Objectives: Malignant mesothelioma (MM) is a fatal tumor of increasing incidence related to asbestos exposure. Microscopic tumor necrosis (TN) is a poor prognostic factor in solid tumors, but it has not been characterized in MM. We wished to evaluate the incidence of TN in MM and its correlations with clinicopathologic factors, angiogenesis, and survival.
Methods: TN was graded in 171 routine formalin-fixed, paraffin-embedded hematoxylin-eosin–stained tumor sections by two independent observers. Angiogenesis was assessed by the microvessel count (MVC) of CD34 immunostained sections. TN was correlated with survival by Kaplan-Meier and log-rank analysis, and stepwise, multivariate Cox models were used to compare TN with angiogenesis and established prognostic factors and prognostic scoring systems.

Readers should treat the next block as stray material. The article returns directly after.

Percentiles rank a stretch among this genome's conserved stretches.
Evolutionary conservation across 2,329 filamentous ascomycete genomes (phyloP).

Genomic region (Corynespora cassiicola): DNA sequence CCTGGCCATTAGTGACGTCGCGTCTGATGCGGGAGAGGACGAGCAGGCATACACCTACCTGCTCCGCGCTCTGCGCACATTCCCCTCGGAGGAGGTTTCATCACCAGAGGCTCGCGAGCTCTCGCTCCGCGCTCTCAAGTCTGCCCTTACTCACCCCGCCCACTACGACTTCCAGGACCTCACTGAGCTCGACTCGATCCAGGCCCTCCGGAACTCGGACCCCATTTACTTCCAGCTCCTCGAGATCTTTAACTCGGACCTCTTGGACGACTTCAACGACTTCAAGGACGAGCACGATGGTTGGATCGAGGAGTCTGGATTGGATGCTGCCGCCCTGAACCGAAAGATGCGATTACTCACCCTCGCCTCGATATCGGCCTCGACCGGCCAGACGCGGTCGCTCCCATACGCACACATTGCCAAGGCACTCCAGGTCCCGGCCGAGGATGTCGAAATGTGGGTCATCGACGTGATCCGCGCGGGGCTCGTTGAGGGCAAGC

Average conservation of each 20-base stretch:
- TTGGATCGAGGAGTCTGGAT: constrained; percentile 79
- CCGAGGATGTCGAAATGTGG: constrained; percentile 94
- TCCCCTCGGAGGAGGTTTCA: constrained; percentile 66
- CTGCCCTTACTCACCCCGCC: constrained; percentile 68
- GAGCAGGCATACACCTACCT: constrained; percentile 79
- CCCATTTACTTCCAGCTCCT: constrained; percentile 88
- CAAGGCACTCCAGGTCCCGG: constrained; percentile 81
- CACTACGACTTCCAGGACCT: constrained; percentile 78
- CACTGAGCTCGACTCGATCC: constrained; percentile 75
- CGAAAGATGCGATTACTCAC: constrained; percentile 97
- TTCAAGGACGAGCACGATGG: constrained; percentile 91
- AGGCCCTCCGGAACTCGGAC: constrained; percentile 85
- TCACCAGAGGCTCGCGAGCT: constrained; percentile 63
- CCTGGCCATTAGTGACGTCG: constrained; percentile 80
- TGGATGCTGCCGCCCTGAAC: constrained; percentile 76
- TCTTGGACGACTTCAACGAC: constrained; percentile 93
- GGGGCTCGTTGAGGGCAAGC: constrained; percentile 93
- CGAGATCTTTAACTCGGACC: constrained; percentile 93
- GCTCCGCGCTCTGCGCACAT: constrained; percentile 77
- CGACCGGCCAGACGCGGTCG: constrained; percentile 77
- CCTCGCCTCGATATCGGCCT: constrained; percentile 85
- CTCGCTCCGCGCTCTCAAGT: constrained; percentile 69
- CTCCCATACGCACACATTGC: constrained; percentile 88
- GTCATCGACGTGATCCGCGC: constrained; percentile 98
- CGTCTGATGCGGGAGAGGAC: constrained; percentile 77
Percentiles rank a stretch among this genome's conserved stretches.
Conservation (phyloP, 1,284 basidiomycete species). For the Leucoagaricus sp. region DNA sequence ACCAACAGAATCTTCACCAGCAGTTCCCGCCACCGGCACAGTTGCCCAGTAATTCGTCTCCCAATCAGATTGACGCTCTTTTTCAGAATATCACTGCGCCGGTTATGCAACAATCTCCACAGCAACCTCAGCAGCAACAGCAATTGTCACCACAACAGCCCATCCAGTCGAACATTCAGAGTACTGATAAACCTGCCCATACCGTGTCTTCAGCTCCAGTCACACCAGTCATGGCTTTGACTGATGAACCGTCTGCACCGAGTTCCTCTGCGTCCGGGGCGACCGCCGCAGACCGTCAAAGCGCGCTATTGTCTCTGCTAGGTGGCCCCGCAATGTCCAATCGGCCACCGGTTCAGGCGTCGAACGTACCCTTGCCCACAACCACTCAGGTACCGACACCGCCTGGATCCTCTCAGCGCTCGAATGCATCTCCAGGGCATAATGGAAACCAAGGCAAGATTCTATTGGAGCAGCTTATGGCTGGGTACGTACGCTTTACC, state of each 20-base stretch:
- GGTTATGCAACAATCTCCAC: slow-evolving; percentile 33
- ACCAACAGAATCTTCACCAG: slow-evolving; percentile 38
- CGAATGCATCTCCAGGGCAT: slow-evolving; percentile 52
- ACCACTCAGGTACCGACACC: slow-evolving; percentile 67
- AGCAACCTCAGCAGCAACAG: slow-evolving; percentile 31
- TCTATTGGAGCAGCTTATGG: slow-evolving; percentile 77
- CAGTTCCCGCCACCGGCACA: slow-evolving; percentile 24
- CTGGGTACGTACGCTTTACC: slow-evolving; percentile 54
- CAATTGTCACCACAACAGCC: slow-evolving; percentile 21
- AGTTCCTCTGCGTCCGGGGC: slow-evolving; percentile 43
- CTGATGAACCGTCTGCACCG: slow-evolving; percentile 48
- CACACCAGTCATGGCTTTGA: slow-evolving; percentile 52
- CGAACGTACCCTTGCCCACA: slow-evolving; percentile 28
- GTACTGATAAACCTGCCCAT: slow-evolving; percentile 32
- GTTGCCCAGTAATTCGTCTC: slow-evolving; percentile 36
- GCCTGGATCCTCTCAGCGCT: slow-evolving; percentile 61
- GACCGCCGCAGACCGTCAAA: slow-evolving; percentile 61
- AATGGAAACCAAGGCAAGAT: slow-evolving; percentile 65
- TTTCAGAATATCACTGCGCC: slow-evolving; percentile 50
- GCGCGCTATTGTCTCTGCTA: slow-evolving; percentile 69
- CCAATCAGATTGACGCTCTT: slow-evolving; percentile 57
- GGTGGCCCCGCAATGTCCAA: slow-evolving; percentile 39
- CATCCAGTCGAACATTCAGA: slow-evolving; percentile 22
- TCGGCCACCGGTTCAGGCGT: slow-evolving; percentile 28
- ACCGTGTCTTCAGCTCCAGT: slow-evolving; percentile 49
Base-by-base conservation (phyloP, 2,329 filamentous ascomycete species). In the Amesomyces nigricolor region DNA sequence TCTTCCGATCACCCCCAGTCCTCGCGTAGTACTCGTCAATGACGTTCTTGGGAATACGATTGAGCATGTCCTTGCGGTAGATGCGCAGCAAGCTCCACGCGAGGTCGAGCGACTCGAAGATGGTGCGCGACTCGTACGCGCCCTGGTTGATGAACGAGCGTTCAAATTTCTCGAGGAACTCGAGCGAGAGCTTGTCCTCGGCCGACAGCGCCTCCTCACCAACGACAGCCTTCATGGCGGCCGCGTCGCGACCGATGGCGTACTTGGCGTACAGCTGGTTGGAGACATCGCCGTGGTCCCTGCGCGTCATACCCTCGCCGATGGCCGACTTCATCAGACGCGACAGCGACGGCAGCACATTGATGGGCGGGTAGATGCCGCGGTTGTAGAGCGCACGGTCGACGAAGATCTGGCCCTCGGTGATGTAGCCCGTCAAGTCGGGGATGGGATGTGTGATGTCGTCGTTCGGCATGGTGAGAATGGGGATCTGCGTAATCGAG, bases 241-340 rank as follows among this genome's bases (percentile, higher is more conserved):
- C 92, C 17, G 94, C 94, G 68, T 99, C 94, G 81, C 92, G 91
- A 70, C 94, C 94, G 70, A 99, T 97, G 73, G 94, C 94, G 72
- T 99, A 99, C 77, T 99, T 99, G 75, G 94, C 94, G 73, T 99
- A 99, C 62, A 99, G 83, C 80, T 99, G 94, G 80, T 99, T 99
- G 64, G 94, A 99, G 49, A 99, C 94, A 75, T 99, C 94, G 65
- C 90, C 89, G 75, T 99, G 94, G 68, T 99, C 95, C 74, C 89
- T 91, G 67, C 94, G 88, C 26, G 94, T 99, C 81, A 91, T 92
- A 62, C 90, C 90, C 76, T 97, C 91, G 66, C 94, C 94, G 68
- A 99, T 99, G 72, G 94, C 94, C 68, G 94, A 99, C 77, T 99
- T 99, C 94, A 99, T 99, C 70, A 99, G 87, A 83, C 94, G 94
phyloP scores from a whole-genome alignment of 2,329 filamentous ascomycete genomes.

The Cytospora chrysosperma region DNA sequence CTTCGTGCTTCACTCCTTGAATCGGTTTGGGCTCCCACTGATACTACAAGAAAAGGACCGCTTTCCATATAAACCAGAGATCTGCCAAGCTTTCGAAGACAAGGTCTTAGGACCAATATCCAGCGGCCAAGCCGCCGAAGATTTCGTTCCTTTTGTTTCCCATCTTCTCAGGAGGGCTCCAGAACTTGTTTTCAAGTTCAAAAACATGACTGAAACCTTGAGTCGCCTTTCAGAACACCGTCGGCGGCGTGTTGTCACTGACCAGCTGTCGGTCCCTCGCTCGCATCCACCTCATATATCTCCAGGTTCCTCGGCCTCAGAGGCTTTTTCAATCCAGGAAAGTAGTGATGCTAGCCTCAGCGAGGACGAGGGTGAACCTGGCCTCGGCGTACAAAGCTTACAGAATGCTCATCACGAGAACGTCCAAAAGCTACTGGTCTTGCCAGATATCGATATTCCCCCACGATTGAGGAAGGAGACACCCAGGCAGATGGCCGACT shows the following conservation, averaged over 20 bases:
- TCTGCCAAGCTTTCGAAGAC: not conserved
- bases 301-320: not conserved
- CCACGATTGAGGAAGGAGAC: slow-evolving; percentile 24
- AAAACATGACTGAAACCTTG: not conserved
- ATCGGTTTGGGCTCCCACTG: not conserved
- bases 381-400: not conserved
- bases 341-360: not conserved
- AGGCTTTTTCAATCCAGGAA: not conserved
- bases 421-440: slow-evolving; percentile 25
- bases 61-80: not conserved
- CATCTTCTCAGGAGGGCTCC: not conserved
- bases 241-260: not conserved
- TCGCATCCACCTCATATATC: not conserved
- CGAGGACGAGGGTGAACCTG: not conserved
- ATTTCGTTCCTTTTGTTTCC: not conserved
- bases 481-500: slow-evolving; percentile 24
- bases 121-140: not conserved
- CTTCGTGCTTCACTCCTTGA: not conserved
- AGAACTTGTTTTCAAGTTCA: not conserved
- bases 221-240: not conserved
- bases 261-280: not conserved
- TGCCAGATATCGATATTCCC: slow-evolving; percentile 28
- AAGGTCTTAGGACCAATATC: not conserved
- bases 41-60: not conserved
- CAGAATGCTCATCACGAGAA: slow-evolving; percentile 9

Results: TN was identified in 39 cases (22.8%) and correlated with low hemoglobin (p = 0.01), thrombocytosis (p = 0.04), and high MVC (p = 0.02). TN was a poor prognostic factor in univariate analysis (p = 0.008). Patients with TN had a median survival of 5.3 months vs 8.3 months in negative cases. Independent indicators of poor prognosis in multivariate analysis were nonepithelioid cell type (p = 0.0001), performance status > 0 (p = 0.007), and increasing MVC (p = 0.004) but not TN. TN contributed independently to the European Organisation for Research and Treatment of Cancer (EORTC) [p = 0.03] and to the Cancer and Leukemia Group B (CALGB) [p = 0.03] prognostic groups in respective multivariate Cox analyses.
Conclusions: TN correlates with angiogenesis and is a poor prognostic factor in MM. TN contributes to the EORTC and CALGB prognostic scoring systems.